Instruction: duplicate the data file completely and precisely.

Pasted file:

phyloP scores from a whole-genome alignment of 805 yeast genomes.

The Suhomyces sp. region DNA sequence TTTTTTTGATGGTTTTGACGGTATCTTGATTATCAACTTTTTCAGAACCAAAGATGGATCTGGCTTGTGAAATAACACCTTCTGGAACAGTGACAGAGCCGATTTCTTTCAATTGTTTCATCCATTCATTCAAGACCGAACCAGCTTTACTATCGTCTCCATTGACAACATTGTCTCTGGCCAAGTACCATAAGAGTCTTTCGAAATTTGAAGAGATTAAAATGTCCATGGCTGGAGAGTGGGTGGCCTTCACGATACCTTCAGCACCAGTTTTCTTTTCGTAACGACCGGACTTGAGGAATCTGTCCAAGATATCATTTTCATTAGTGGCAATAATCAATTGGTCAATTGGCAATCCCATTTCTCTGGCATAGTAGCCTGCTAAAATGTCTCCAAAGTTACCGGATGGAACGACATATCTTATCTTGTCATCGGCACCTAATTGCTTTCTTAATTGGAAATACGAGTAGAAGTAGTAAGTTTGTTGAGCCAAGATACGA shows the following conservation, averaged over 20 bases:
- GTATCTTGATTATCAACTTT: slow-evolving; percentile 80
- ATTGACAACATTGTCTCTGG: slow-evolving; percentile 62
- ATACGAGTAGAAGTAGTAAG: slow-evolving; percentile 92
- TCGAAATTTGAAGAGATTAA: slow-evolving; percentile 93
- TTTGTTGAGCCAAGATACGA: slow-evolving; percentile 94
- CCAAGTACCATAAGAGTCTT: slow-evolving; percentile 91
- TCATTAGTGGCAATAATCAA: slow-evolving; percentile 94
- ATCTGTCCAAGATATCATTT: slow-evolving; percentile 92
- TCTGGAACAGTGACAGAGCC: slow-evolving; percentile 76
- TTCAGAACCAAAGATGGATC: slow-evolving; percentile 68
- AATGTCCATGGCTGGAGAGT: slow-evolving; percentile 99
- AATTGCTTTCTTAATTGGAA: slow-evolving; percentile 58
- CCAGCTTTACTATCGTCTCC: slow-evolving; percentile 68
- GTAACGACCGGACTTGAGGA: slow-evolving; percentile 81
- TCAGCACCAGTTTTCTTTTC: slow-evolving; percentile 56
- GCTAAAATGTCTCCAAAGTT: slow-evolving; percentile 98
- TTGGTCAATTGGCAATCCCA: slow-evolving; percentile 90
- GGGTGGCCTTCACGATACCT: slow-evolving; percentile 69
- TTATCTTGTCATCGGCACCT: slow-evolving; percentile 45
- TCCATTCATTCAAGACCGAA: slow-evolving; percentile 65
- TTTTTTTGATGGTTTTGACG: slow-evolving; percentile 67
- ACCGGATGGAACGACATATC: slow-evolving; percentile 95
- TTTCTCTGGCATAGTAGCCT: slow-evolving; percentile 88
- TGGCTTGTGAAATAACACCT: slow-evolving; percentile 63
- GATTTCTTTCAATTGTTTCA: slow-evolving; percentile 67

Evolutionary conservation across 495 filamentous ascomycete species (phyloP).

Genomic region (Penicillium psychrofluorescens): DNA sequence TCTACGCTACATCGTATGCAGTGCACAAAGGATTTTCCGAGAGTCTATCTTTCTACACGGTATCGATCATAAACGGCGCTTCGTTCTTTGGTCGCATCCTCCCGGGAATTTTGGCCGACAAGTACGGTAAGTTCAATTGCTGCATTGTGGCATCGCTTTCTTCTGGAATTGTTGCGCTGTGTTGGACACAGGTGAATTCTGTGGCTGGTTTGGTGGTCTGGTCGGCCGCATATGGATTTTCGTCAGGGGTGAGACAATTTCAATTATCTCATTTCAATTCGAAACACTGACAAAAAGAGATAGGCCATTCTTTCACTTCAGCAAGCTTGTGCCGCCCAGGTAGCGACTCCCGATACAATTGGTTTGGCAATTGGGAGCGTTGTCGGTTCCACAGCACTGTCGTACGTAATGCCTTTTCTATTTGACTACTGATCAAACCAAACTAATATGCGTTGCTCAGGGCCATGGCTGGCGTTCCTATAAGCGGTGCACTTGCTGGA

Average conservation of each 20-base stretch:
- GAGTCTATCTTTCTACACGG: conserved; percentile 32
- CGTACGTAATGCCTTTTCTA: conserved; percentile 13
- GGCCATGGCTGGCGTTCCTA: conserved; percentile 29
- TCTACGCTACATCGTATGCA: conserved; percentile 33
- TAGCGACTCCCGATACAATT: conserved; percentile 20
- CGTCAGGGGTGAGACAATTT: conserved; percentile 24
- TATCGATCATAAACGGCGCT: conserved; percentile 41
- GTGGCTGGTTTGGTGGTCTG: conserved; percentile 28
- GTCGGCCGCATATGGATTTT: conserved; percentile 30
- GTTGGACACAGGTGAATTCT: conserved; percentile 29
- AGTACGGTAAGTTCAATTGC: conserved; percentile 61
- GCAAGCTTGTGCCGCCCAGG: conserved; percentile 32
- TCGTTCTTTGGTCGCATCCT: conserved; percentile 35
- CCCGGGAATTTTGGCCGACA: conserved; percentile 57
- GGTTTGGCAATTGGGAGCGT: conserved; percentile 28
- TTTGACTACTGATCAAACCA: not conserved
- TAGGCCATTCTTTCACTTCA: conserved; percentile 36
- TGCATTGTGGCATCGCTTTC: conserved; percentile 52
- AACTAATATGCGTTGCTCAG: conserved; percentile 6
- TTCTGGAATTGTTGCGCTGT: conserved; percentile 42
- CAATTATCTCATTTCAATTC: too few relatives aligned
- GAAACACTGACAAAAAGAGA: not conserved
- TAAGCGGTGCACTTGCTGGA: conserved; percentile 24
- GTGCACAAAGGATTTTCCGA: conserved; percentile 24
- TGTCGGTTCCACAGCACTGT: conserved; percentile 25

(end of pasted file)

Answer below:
phyloP scores from a whole-genome alignment of 805 yeast genomes.

The Suhomyces sp. region DNA sequence TTTTTTTGATGGTTTTGACGGTATCTTGATTATCAACTTTTTCAGAACCAAAGATGGATCTGGCTTGTGAAATAACACCTTCTGGAACAGTGACAGAGCCGATTTCTTTCAATTGTTTCATCCATTCATTCAAGACCGAACCAGCTTTACTATCGTCTCCATTGACAACATTGTCTCTGGCCAAGTACCATAAGAGTCTTTCGAAATTTGAAGAGATTAAAATGTCCATGGCTGGAGAGTGGGTGGCCTTCACGATACCTTCAGCACCAGTTTTCTTTTCGTAACGACCGGACTTGAGGAATCTGTCCAAGATATCATTTTCATTAGTGGCAATAATCAATTGGTCAATTGGCAATCCCATTTCTCTGGCATAGTAGCCTGCTAAAATGTCTCCAAAGTTACCGGATGGAACGACATATCTTATCTTGTCATCGGCACCTAATTGCTTTCTTAATTGGAAATACGAGTAGAAGTAGTAAGTTTGTTGAGCCAAGATACGA shows the following conservation, averaged over 20 bases:
- GTATCTTGATTATCAACTTT: slow-evolving; percentile 80
- ATTGACAACATTGTCTCTGG: slow-evolving; percentile 62
- ATACGAGTAGAAGTAGTAAG: slow-evolving; percentile 92
- TCGAAATTTGAAGAGATTAA: slow-evolving; percentile 93
- TTTGTTGAGCCAAGATACGA: slow-evolving; percentile 94
- CCAAGTACCATAAGAGTCTT: slow-evolving; percentile 91
- TCATTAGTGGCAATAATCAA: slow-evolving; percentile 94
- ATCTGTCCAAGATATCATTT: slow-evolving; percentile 92
- TCTGGAACAGTGACAGAGCC: slow-evolving; percentile 76
- TTCAGAACCAAAGATGGATC: slow-evolving; percentile 68
- AATGTCCATGGCTGGAGAGT: slow-evolving; percentile 99
- AATTGCTTTCTTAATTGGAA: slow-evolving; percentile 58
- CCAGCTTTACTATCGTCTCC: slow-evolving; percentile 68
- GTAACGACCGGACTTGAGGA: slow-evolving; percentile 81
- TCAGCACCAGTTTTCTTTTC: slow-evolving; percentile 56
- GCTAAAATGTCTCCAAAGTT: slow-evolving; percentile 98
- TTGGTCAATTGGCAATCCCA: slow-evolving; percentile 90
- GGGTGGCCTTCACGATACCT: slow-evolving; percentile 69
- TTATCTTGTCATCGGCACCT: slow-evolving; percentile 45
- TCCATTCATTCAAGACCGAA: slow-evolving; percentile 65
- TTTTTTTGATGGTTTTGACG: slow-evolving; percentile 67
- ACCGGATGGAACGACATATC: slow-evolving; percentile 95
- TTTCTCTGGCATAGTAGCCT: slow-evolving; percentile 88
- TGGCTTGTGAAATAACACCT: slow-evolving; percentile 63
- GATTTCTTTCAATTGTTTCA: slow-evolving; percentile 67

Evolutionary conservation across 495 filamentous ascomycete species (phyloP).

Genomic region (Penicillium psychrofluorescens): DNA sequence TCTACGCTACATCGTATGCAGTGCACAAAGGATTTTCCGAGAGTCTATCTTTCTACACGGTATCGATCATAAACGGCGCTTCGTTCTTTGGTCGCATCCTCCCGGGAATTTTGGCCGACAAGTACGGTAAGTTCAATTGCTGCATTGTGGCATCGCTTTCTTCTGGAATTGTTGCGCTGTGTTGGACACAGGTGAATTCTGTGGCTGGTTTGGTGGTCTGGTCGGCCGCATATGGATTTTCGTCAGGGGTGAGACAATTTCAATTATCTCATTTCAATTCGAAACACTGACAAAAAGAGATAGGCCATTCTTTCACTTCAGCAAGCTTGTGCCGCCCAGGTAGCGACTCCCGATACAATTGGTTTGGCAATTGGGAGCGTTGTCGGTTCCACAGCACTGTCGTACGTAATGCCTTTTCTATTTGACTACTGATCAAACCAAACTAATATGCGTTGCTCAGGGCCATGGCTGGCGTTCCTATAAGCGGTGCACTTGCTGGA

Average conservation of each 20-base stretch:
- GAGTCTATCTTTCTACACGG: conserved; percentile 32
- CGTACGTAATGCCTTTTCTA: conserved; percentile 13
- GGCCATGGCTGGCGTTCCTA: conserved; percentile 29
- TCTACGCTACATCGTATGCA: conserved; percentile 33
- TAGCGACTCCCGATACAATT: conserved; percentile 20
- CGTCAGGGGTGAGACAATTT: conserved; percentile 24
- TATCGATCATAAACGGCGCT: conserved; percentile 41
- GTGGCTGGTTTGGTGGTCTG: conserved; percentile 28
- GTCGGCCGCATATGGATTTT: conserved; percentile 30
- GTTGGACACAGGTGAATTCT: conserved; percentile 29
- AGTACGGTAAGTTCAATTGC: conserved; percentile 61
- GCAAGCTTGTGCCGCCCAGG: conserved; percentile 32
- TCGTTCTTTGGTCGCATCCT: conserved; percentile 35
- CCCGGGAATTTTGGCCGACA: conserved; percentile 57
- GGTTTGGCAATTGGGAGCGT: conserved; percentile 28
- TTTGACTACTGATCAAACCA: not conserved
- TAGGCCATTCTTTCACTTCA: conserved; percentile 36
- TGCATTGTGGCATCGCTTTC: conserved; percentile 52
- AACTAATATGCGTTGCTCAG: conserved; percentile 6
- TTCTGGAATTGTTGCGCTGT: conserved; percentile 42
- CAATTATCTCATTTCAATTC: too few relatives aligned
- GAAACACTGACAAAAAGAGA: not conserved
- TAAGCGGTGCACTTGCTGGA: conserved; percentile 24
- GTGCACAAAGGATTTTCCGA: conserved; percentile 24
- TGTCGGTTCCACAGCACTGT: conserved; percentile 25